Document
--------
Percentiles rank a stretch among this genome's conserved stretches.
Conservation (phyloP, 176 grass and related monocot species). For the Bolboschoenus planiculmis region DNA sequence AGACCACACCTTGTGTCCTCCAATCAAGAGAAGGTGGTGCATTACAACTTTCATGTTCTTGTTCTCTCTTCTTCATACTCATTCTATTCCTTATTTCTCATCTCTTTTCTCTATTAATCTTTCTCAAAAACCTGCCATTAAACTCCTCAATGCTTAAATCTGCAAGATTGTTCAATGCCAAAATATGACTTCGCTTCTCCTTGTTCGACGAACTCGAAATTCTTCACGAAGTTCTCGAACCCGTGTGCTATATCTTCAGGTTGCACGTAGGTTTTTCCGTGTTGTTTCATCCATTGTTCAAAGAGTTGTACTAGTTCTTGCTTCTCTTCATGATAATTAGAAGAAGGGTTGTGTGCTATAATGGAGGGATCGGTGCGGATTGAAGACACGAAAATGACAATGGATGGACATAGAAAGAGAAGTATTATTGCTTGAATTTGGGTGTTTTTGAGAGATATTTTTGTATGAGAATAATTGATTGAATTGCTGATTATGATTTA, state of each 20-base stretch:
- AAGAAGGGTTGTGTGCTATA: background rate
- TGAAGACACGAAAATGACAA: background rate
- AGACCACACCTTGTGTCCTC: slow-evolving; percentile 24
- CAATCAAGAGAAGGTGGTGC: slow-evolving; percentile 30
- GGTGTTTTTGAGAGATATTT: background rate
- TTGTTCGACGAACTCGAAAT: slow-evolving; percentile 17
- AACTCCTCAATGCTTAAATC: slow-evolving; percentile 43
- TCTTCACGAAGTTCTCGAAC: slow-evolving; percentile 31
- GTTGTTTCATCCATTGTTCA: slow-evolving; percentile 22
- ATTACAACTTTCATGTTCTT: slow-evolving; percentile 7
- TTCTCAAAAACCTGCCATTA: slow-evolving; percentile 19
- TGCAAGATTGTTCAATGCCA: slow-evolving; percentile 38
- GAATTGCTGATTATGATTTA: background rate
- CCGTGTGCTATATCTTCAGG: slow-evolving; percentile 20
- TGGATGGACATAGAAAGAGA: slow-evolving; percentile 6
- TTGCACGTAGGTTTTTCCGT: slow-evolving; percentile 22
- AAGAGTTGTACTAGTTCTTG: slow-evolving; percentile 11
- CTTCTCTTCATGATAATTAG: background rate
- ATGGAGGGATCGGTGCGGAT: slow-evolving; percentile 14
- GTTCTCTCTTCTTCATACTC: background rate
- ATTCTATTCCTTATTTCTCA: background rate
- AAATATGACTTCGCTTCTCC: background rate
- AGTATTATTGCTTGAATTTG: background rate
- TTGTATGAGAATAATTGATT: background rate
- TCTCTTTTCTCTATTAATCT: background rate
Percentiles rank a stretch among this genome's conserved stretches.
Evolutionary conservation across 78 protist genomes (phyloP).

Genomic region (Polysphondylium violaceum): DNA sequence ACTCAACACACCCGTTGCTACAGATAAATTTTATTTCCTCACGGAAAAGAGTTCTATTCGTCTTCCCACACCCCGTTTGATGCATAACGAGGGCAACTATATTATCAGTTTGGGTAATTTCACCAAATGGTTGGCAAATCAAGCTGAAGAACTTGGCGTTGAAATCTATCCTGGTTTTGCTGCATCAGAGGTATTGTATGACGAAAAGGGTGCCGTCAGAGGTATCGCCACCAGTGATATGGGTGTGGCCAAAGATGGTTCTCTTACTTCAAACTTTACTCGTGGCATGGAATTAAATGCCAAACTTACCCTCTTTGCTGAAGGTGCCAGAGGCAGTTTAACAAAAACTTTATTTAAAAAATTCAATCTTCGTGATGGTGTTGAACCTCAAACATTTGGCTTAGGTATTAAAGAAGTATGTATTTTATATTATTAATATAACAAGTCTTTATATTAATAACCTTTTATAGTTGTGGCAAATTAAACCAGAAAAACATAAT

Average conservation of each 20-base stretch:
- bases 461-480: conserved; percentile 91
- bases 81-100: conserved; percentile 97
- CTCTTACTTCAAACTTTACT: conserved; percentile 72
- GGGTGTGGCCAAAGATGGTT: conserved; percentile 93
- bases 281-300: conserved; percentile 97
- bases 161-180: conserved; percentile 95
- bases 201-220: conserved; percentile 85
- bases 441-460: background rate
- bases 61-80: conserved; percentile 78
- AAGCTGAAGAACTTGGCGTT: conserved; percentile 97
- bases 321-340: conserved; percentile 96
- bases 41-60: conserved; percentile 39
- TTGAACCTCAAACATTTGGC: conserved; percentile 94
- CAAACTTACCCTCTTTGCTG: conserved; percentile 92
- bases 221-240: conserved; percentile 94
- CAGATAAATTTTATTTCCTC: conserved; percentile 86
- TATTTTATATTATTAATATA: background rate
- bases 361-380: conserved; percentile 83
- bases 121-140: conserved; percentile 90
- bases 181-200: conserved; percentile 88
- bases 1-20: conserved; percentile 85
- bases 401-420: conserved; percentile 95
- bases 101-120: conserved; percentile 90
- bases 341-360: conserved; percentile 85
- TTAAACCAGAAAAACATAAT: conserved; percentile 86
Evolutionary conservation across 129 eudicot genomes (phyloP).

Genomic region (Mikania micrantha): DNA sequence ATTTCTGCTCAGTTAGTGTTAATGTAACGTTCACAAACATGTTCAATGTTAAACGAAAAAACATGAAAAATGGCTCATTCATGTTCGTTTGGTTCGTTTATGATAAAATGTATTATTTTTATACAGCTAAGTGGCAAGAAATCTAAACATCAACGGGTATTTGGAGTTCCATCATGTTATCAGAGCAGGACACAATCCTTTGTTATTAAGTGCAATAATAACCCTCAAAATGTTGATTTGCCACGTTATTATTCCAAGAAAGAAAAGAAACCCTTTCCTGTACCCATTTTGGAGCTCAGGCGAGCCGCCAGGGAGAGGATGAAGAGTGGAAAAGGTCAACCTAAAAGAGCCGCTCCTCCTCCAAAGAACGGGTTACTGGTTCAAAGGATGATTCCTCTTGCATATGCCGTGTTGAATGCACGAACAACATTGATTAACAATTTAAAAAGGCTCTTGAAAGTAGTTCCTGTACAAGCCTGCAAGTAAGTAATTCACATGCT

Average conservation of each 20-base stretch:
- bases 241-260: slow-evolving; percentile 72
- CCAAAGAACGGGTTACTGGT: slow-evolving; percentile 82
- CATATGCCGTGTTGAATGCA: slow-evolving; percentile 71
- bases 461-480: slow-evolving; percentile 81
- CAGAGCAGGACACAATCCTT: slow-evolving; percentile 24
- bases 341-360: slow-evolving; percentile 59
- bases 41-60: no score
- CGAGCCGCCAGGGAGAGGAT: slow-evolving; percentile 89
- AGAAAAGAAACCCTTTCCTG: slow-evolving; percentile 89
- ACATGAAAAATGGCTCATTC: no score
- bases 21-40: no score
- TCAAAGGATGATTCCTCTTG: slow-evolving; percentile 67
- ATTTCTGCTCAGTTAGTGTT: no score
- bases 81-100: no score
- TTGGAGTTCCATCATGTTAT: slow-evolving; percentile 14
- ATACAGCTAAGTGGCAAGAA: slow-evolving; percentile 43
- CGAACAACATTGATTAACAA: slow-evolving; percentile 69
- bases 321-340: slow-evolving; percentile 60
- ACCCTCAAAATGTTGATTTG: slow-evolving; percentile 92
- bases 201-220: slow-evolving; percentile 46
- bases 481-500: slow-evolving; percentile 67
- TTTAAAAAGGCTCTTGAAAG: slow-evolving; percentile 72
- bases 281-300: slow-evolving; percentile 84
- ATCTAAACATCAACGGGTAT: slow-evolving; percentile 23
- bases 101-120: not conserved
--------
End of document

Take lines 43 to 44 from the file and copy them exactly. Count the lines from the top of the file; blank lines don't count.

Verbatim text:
- bases 41-60: conserved; percentile 39
- TTGAACCTCAAACATTTGGC: conserved; percentile 94